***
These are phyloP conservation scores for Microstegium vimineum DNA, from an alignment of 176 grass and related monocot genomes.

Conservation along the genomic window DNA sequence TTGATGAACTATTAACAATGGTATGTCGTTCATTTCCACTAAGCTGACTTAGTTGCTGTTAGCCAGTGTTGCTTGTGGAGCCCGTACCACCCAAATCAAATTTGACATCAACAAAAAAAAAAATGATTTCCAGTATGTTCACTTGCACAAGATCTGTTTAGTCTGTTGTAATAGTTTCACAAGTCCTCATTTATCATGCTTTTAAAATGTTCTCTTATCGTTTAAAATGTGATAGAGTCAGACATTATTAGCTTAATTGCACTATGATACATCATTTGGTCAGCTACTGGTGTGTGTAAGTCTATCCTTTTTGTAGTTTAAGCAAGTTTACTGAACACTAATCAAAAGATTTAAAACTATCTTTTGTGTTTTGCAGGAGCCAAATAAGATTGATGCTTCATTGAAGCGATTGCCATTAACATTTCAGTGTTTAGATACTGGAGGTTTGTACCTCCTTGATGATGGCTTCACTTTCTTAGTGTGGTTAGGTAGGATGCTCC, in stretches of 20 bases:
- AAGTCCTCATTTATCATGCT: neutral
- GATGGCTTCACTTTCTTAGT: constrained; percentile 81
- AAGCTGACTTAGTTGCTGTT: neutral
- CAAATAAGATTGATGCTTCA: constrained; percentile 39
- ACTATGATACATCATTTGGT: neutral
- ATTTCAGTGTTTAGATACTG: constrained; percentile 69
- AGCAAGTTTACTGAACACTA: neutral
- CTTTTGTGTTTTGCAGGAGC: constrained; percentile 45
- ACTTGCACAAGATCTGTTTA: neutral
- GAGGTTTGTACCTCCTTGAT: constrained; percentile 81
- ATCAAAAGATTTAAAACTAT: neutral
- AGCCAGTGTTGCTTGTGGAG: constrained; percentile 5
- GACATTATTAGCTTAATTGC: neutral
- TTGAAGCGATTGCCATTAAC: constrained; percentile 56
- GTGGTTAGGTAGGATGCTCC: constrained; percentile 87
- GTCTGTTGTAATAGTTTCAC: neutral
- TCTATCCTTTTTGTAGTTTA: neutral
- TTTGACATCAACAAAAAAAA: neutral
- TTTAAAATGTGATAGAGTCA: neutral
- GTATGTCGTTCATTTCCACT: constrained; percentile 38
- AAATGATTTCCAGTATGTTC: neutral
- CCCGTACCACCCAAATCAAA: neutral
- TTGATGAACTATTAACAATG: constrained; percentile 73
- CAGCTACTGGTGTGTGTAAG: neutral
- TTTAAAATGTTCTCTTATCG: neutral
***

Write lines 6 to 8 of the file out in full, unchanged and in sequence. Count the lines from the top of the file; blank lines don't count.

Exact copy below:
- CAAATAAGATTGATGCTTCA: constrained; percentile 39
- ACTATGATACATCATTTGGT: neutral
- ATTTCAGTGTTTAGATACTG: constrained; percentile 69